A Royal Affair (2012)


The Academy of Motion Picture Arts and Sciences have, during the long and varied history of their annual award ceremony, shown favour towards three things – period drama, films which focus on physically or mentally challenged characters and a liberal sprinkling of controversial, often divisive, political intrigue.

Director Nikolaj Arcel’s acclaimed film A Royal Affair – based on Bodil Steensen-Leth’s novel Prinsesse af blodet – charts the life of the Englishwoman Caroline Mathilde (Alicia Viaknder) who in the 18th century was forced to marry Christian VII (Mikkel Boe Følsgaard) the insane king of Denmark. Secretly she fell in love with her court physician Johan Friedrich Struensee (Mads Mikkelsen) a man caught up in the new ‘Age of Enlightenment’ – and together they started a revolution that changed a nation forever.

Centred as it is on true events (albeit coloured with more than a little artistic licence), A Royal Affair uses these to its best advantage, resulting in an arresting story of court intrigue and historical spectacle. Truth, as they say, is stranger than fiction and the plots and backstabbing which surrounded the 18th century Danish court and the life of its mentally ill King Christian VII, makes for more dramatic tension than any Hollywood scriptwriter could ever dream up.

The king’s infantile tendencies and restricted mental abilities, highlighted by his habit of referring to his wife as ‘mother’, are in stark contrast with a man who clearly had deeply set artistic inclinations which, under different circumstances would likely have seen him as a supporter of what the ‘Enlightenment’ movement was striving to achieve. Indeed this sense of ‘what might have been’ for all the film’s central characters had their lives taken different paths, is a theme which runs at the heart of the film. The lives of Christian, Caroline and Struensee are all, in some way, destroyed by the expectations and restrictions placed on them by the society of the day, resulting in a story where there are no clear winners with each individual paying the price in some way for their own personal form of rebellion.

The depiction of the politics of the era is marvellously realised. As is often the case with a film whose story centres around incidents of historical or political significance, it is frequently given more authenticity and realism if produced by the country where the events took place. The impact of Lincoln (2012), another contender for Oscar glory this year, would likely have been diluted had it been made outside of America. The same can be said for A Royal Affair, and its visualisation of court life and the importance it placed on etiquette and hierarchy is given a greater sense of realism having been co-produced by Denmark, Sweden and the Czech Republic, than it would likely have achieved if the film had been made by Hollywood’s monolithic machine.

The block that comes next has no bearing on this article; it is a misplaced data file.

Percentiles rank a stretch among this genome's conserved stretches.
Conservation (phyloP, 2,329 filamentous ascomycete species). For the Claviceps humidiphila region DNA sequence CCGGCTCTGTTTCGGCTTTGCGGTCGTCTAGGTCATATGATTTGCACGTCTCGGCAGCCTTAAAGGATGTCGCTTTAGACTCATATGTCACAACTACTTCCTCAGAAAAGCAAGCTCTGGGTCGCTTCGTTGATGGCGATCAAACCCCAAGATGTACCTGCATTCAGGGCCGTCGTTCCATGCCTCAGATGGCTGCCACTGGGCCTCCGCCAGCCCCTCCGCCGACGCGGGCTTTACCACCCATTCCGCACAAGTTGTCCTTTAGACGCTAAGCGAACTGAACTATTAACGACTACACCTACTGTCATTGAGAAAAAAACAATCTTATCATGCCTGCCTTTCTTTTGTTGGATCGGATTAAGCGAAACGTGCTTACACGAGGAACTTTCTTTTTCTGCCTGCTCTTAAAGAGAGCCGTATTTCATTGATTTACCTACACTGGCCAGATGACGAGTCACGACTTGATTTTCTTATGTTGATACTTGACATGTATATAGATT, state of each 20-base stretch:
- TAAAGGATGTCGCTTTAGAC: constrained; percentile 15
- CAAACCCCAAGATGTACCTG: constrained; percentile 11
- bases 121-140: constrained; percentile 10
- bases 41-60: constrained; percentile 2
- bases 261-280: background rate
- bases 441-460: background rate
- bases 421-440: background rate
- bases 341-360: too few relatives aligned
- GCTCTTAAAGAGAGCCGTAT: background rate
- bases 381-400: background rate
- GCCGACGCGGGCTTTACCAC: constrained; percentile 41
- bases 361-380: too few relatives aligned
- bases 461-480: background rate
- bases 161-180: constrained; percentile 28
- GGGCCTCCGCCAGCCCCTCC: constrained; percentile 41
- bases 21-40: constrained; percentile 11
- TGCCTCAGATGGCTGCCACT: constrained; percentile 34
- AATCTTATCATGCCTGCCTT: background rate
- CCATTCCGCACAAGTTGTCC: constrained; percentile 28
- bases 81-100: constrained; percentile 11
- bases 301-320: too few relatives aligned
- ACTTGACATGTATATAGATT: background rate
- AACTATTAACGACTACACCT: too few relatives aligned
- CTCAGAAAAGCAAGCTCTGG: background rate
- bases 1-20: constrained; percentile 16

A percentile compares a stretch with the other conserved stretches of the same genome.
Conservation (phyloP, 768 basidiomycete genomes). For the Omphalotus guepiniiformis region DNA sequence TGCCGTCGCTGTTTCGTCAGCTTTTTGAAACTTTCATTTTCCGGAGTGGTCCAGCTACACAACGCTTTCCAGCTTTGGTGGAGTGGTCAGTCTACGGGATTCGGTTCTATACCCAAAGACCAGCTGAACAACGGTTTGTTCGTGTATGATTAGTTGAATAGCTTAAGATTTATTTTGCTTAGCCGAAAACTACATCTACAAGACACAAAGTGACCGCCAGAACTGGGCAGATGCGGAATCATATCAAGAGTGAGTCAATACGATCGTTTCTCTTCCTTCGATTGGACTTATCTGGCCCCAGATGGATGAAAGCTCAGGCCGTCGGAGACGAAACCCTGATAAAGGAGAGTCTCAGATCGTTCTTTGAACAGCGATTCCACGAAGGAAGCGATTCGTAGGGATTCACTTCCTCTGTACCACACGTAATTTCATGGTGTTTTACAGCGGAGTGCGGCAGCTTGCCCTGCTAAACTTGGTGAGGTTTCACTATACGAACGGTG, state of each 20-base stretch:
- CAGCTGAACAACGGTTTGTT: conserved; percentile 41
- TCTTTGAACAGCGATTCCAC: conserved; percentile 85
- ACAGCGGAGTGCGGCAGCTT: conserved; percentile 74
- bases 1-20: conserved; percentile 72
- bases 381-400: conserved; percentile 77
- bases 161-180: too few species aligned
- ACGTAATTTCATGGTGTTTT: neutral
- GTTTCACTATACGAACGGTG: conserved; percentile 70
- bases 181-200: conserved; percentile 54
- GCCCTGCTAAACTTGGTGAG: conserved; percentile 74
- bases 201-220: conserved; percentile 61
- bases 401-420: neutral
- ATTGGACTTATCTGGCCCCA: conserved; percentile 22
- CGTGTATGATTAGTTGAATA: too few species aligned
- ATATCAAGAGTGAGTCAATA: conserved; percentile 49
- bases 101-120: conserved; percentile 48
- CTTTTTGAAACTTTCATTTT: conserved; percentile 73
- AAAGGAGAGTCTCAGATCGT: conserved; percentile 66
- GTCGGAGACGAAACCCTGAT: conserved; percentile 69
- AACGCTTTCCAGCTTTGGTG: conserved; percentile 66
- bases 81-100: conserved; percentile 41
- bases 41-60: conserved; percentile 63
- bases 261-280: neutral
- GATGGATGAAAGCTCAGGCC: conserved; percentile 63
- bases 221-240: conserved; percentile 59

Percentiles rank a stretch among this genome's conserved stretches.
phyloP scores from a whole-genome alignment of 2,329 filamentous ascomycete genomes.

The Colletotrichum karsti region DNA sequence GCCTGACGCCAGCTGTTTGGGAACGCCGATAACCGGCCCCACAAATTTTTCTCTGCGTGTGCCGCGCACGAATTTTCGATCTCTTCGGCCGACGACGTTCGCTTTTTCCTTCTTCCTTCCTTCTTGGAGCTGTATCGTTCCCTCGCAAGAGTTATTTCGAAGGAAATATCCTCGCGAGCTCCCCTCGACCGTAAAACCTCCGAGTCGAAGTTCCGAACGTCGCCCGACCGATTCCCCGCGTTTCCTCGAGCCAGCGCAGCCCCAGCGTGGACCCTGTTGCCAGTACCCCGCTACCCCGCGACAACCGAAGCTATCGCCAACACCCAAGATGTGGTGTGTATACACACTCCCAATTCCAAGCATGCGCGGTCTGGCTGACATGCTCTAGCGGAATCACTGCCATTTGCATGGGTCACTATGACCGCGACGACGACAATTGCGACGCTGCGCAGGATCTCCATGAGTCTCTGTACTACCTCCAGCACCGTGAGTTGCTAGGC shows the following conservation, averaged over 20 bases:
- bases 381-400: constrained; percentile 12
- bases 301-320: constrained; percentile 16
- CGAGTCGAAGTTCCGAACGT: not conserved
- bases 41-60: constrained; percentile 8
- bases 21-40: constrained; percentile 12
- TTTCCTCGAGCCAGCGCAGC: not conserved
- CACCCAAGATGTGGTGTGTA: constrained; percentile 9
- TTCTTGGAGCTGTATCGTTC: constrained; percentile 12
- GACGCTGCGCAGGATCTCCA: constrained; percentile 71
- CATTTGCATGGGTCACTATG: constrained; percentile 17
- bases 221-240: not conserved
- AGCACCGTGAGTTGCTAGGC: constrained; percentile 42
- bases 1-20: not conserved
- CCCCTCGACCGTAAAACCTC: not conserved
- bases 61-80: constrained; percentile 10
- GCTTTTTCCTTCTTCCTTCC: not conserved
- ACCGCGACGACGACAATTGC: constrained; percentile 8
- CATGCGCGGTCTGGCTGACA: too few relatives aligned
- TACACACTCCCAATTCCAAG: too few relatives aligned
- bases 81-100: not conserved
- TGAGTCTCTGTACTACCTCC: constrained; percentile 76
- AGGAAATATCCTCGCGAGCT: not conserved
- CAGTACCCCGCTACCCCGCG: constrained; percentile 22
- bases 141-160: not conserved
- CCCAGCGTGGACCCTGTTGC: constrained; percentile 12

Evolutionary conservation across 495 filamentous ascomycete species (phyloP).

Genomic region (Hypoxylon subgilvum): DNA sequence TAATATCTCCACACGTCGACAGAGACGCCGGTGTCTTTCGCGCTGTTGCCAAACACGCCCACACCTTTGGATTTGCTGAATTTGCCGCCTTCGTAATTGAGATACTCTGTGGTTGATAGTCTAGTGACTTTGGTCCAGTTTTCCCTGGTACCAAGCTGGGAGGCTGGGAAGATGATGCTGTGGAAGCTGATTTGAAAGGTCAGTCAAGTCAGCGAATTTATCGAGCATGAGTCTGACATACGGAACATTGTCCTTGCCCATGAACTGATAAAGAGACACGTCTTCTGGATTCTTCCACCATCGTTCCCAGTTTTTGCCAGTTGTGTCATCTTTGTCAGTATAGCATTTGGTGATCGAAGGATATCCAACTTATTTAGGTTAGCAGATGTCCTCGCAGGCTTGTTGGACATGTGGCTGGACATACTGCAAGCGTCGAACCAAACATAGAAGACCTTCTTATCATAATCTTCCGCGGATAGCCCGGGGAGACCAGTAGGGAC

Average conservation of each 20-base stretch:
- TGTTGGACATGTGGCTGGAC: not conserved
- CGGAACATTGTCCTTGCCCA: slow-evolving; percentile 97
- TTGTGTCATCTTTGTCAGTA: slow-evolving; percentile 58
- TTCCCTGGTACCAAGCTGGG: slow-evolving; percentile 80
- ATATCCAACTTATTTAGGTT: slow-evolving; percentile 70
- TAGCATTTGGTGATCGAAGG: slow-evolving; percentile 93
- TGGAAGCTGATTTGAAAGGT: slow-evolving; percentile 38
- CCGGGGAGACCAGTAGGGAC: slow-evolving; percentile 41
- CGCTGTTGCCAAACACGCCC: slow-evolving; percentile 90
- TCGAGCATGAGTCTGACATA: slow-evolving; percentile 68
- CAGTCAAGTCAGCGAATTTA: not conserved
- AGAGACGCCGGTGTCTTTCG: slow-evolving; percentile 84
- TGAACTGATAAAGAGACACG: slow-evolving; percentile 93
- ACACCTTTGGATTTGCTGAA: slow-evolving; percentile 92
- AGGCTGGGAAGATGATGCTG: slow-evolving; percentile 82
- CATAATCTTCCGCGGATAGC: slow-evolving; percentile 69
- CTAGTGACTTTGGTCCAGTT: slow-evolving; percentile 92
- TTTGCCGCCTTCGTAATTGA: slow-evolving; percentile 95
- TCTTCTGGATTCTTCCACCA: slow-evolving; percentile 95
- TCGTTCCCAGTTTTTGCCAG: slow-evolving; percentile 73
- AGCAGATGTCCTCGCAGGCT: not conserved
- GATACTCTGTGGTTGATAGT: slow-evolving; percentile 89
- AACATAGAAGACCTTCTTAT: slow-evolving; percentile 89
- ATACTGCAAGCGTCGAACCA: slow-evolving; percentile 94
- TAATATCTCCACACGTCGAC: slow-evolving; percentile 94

The parallels between this film and The Duchess (2008), that other recent tale of failed 18th century aristocrats, are clear (right down to the uncannily similar poster art). From a marriage arranged purely for social advancement and political gain, to an uncaring and emotionally stunted husband and young wife used as a pawn against her will, who finds true love which ultimately cannot be fulfilled, its clear that Georgiana, Duchess of Devonshire, and Queen Caroline Mathilde had more than a little in common. That they were both interested in politics as well – Georgiana in her involvement with the Whig Party, and Caroline through the Enlightenment and her affair with Struensee – makes the stories of these two young women historically significant – though not just politically. The social implications are also highlighted in A Royal Affair with a wonderful subtlety. Occasions such as when Struensee encourages Caroline not to ride side saddle but to straddle her horse as a man would, may seem insignificant to modern viewers, but would have been a clear outward sign of ‘Enlightened’ ant-establishment tendencies at the time.

Outside these areas of plot and structure, what makes A Royal Affair such a sumptuous cinematic experience, and has brought it international praise since it’s release last year, is its authenticity in everything from costume design by Manon Rasmussen, to the Czech Republic locations and Rasmus Videbaek’s atmospheric cinematography. As for the cast Alicia Vikander (as the young aristocrat Caroline, taken from her home in England and cast adrift in an alien world with no support or friendship) is exquisite and stands out from her fellow players – no mean feat considering that they include such renowned thespians as the English actress Harriet Walter in the role of Caroline’s mother Agusta, Princess of Wales.

In the light of films like A Royal Affair, is it not perhaps time that productions in a language other than English were given more recognition in the main Oscar categories, instead of being relegated to what can often seem an overlooked sub-group.

A Royal Affair was nominated for Best Film in a Foreign Language at the 85th Academy Awards in 2013.

Cleaver Patterson


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